Speech Perception and Verbal Memory in Children With and Without Histories of Otitis Media Two groups of children, with (n=7) and without (n=7) first-year histories of otitis media, were participants in a longitudinal study that included periodic audiological and medical evaluations during the first year of life. At age 9, these children were tested on a series of speech perception and verbal short-term memory ... Research Article
Research Article  |   October 01, 1999
Speech Perception and Verbal Memory in Children With and Without Histories of Otitis Media
 
Author Affiliations & Notes
  • Maria Mody
    Albert Einstein College of Medicine New York, NY
  • Richard G. Schwartz
    Albert Einstein College of Medicine New York, NY
  • Judith S. Gravel
    Albert Einstein College of Medicine New York, NY
  • Robert J. Ruben
    Albert Einstein College of Medicine New York, NY
  • Corresponding author: e-mail: mody@balrog.aecom.yu.edu
  • Currently affiliated with City University of New York
    Currently affiliated with City University of New York×
Article Information
Hearing & Speech Perception / Hearing Disorders / Attention, Memory & Executive Functions / Hearing / Research Articles
Research Article   |   October 01, 1999
Speech Perception and Verbal Memory in Children With and Without Histories of Otitis Media
Journal of Speech, Language, and Hearing Research, October 1999, Vol. 42, 1069-1079. doi:10.1044/jslhr.4205.1069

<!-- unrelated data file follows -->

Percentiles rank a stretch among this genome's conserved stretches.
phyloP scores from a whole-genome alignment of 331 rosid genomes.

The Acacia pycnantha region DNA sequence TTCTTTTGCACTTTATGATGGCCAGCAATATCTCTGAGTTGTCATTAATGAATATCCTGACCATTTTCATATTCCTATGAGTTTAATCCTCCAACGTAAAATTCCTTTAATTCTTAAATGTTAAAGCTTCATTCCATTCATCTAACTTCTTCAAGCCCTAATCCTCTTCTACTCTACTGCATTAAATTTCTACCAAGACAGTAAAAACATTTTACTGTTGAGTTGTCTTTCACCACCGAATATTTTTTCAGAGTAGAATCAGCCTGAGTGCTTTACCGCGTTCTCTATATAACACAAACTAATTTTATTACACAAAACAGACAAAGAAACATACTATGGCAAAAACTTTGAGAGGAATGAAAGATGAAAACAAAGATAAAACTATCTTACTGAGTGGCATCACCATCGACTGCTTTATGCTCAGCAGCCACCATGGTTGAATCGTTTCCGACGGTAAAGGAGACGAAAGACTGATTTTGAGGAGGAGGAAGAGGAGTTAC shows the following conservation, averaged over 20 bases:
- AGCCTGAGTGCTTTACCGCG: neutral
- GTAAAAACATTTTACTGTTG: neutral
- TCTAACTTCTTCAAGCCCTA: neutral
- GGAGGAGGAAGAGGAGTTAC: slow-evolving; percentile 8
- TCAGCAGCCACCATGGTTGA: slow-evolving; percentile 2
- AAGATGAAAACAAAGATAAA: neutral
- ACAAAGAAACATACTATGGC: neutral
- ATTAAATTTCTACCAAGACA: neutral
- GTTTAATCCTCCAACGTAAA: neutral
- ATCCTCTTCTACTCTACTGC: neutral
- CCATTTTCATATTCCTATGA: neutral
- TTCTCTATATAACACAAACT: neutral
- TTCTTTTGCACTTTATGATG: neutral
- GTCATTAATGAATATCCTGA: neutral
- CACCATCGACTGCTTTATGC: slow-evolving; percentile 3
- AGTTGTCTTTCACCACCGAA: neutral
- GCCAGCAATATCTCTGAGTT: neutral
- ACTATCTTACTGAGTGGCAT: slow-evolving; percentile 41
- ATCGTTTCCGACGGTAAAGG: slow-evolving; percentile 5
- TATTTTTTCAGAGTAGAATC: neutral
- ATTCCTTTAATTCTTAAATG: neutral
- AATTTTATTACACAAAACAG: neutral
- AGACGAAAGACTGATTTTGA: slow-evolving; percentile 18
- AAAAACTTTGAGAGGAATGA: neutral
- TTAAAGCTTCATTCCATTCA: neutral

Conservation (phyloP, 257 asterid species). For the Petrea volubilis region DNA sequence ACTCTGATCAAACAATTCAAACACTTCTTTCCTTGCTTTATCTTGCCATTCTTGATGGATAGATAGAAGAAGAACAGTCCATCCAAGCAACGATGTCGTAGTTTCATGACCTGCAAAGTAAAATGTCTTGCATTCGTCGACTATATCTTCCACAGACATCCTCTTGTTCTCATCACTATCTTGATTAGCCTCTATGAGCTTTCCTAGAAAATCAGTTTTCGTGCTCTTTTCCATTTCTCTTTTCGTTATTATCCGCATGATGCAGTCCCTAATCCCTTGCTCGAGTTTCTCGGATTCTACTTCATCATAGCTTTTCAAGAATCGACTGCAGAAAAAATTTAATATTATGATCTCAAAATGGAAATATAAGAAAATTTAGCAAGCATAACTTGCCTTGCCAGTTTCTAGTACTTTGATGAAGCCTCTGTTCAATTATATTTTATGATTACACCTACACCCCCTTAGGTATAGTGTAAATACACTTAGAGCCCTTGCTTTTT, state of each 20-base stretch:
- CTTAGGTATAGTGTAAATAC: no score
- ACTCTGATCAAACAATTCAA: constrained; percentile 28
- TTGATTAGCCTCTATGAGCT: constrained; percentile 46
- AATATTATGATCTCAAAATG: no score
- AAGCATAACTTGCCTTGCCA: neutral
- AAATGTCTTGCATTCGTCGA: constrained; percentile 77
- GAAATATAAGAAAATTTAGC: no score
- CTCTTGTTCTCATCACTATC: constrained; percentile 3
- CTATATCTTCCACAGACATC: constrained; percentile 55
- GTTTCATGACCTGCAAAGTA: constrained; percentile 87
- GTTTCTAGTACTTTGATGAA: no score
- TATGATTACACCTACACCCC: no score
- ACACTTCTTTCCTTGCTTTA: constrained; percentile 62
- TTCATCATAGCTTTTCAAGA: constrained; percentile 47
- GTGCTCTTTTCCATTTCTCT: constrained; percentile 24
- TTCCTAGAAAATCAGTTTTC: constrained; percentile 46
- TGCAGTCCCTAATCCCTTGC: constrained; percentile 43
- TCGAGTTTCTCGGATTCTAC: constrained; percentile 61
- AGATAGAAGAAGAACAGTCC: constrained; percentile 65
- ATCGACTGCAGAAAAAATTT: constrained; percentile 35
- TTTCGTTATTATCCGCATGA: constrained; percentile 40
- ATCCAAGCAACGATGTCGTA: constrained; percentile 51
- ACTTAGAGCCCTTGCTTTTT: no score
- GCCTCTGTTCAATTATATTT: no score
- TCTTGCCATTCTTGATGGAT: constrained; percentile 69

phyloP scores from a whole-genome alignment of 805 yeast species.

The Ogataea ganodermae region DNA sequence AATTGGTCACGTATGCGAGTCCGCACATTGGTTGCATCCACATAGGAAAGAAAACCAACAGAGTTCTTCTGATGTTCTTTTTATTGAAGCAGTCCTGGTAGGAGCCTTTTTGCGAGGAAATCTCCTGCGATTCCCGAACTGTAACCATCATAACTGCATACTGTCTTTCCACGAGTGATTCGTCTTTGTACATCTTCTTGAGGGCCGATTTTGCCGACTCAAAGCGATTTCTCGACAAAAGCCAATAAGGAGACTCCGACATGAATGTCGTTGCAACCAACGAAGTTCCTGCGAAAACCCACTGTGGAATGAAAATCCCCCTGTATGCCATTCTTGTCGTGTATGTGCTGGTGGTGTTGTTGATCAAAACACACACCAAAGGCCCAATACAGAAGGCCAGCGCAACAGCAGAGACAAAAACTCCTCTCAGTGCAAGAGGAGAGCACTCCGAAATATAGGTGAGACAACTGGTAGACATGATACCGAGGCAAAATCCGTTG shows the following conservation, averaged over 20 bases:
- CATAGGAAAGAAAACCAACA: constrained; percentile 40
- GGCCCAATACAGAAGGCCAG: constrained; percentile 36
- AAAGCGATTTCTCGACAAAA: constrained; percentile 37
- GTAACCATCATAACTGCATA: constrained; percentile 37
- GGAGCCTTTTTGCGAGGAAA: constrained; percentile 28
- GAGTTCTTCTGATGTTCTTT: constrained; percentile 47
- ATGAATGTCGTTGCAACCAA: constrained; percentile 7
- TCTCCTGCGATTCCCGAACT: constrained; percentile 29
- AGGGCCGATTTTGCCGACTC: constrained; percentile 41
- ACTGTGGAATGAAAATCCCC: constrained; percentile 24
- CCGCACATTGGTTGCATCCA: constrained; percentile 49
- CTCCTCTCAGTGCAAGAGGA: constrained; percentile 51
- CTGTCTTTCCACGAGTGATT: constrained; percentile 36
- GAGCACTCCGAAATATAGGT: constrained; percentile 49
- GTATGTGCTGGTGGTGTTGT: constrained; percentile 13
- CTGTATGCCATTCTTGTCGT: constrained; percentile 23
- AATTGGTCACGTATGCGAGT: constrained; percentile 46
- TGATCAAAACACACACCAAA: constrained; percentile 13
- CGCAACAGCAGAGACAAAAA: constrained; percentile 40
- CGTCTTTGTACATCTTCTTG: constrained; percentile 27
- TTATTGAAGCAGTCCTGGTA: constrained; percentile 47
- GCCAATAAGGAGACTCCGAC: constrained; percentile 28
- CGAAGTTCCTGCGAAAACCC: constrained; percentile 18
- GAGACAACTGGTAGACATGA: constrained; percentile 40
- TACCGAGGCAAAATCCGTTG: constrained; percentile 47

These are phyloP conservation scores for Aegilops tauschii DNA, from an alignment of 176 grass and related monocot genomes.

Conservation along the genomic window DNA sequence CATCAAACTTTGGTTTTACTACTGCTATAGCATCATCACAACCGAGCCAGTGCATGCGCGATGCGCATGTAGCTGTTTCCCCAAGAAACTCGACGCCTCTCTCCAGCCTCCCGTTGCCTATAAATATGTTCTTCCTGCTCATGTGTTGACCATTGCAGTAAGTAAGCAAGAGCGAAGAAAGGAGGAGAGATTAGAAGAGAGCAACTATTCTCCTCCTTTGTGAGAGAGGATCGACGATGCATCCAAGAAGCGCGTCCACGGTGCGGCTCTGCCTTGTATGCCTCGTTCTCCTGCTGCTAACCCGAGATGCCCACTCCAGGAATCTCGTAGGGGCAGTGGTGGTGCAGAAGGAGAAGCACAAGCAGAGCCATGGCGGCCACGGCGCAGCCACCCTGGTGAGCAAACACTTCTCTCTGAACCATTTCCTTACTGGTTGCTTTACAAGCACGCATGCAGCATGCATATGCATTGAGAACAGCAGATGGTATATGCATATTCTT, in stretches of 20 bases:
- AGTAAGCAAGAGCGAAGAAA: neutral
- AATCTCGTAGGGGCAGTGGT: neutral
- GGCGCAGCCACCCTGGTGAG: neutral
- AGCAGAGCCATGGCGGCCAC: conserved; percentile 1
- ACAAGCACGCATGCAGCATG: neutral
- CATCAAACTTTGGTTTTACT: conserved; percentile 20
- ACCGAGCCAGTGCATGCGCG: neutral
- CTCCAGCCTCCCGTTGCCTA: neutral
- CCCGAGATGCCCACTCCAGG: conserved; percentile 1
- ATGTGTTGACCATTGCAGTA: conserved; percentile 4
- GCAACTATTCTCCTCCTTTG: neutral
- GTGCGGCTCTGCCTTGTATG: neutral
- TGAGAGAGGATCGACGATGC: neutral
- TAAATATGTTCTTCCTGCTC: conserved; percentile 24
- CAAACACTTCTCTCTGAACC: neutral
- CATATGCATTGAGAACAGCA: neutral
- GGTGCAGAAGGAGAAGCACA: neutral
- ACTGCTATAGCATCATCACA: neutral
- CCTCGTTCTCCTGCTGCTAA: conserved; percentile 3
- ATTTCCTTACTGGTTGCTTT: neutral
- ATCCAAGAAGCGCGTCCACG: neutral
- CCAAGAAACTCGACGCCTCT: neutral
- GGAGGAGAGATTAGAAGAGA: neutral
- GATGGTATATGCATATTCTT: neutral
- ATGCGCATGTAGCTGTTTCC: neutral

History: Received October 29, 1998 , Accepted April 9, 1999
 
Journal of Speech, Language, and Hearing Research, October 1999, Vol. 42, 1069-1079. doi:10.1044/jslhr.4205.1069
History: Received October 29, 1998; Accepted April 9, 1999

Two groups of children, with (n=7) and without (n=7) first-year histories of otitis media, were participants in a longitudinal study that included periodic audiological and medical evaluations during the first year of life. At age 9, these children were tested on a series of speech perception and verbal short-term memory tasks using stimuli of varying degrees of phonetic contrast. Although the otitis-positive group performed less accurately than the otitis-free group, the pattern of errors was the same for the two groups. The performances of the children with and without positive histories of otitis media were negatively affected by an increase in phonetic similarity of the stimulus items. The two groups, however, did not differ on identification or on temporal-order recall when the speech sounds were differentiated by multiple features. These findings provide evidence of subtle, long-term effects of early episodes of otitis media on phonological representations and on working memory.

Acknowledgments
This research was supported by Grant # DC-00223 from the National Institute on Deafness and Other Communication Disorders to the Clinical Research Center for Communicative Disorders at the Albert Einstein College of Medicine of Yeshiva University. The authors are deeply grateful to Ina Wallace for valuable comments, to Martha-Anne Ellis and Wei-Wei Lee for the audiological evaluations on the day of testing, to the LIFE program at the Kennedy Center for the medical histories and background information on all the subjects, to Loretta Garin for scheduling the visits, and to the children and their parents for their cheerful willingness to participate in yet another study.
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